Learning Curve

Slavery Ancient and Modern: Classics 121

By Diane Manuel

Danielle Kayembe

I was born in Africa and raised in the United States. My father wanted to raise me as a traditional African girl. My stepmother, a Texan, wanted to raise me as a good American girl.

Being a black “African American” was the part of my identity that was least emphasized when I was growing up. Most of our closest friends were just like us: first-generation immigrants from various parts of Africa.

In our circle, there is a different outlook on black Americans. Immigrants often feel that black Americans have many advantages: They were born in the States, they have citizenship, they don’t have to go back to school or take education equivalency tests, they have countless opportunities for housing and education.

Growing up, when we were still poor, I was one of the few black children my age. By the time I was in junior high, our family was considered middle class. Still, I was often the only black student in my grade and one of a handful in the private schools I attended.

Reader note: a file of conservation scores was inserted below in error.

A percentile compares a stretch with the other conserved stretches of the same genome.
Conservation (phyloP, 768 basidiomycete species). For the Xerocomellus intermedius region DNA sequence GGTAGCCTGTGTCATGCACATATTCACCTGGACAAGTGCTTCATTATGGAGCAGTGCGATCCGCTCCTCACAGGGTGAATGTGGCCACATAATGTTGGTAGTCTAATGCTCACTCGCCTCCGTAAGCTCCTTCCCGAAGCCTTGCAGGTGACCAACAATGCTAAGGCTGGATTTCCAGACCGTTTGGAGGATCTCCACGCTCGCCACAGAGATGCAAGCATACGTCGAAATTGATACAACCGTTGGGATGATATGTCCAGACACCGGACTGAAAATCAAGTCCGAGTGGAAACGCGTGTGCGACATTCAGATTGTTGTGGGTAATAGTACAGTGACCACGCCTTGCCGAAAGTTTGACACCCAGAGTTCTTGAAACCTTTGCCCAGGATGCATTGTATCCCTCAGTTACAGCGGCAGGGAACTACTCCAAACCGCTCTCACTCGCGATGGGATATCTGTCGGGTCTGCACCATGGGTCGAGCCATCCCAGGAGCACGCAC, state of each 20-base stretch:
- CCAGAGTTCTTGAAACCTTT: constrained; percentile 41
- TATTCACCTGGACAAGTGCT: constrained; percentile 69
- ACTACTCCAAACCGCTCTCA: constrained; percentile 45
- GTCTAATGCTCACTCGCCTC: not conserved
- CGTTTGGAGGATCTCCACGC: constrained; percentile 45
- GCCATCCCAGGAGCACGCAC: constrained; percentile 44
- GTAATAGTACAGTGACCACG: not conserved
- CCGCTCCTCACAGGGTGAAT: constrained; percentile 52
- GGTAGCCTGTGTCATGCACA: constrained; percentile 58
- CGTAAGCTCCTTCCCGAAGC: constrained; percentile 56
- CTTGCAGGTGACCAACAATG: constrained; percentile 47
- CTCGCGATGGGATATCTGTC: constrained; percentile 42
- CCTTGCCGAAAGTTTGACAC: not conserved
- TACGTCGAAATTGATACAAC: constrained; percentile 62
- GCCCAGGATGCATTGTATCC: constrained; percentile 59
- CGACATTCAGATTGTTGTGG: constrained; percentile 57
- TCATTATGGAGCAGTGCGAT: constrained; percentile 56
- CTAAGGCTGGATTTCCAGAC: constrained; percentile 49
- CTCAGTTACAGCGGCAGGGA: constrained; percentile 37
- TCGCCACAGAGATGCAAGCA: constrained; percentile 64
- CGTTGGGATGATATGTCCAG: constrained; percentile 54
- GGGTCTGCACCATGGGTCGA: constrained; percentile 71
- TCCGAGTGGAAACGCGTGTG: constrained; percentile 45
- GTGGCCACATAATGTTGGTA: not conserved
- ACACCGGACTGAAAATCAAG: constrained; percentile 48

Slavery was never really an issue for me. To me, Africa is where I am from, it’s my home, it’s my direct ancestry. But it is not the place where slavery began, as many Americans think. To me, slavery is not defined by race because it happened in many countries. Therefore, Africa can’t be equated with the “home” or “root” of slavery.

When I heard about the “Slavery Ancient and Modern” class, I was interested in studying slavery as a historical, as well as a qualitative and quantitative fact. Studying it as a historical fact to me meant removing it from the American cycle of guilt and entitlement. Slavery as a fact signified the economic and international impacts of the practice.

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NOV/DEC 1996

 In This Issue

 President’s Column

 On Campus
 Sophomore College
 Minority Alumni
 Campus Digest

 Sci & Med
 Richard Zare
 Laser Research
 Sci & Med Digest

 Chad Hutchinson
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 Genetic Roulette
 Learning Curve
 Class of 2000
 WWII Internment
 Gordon Chang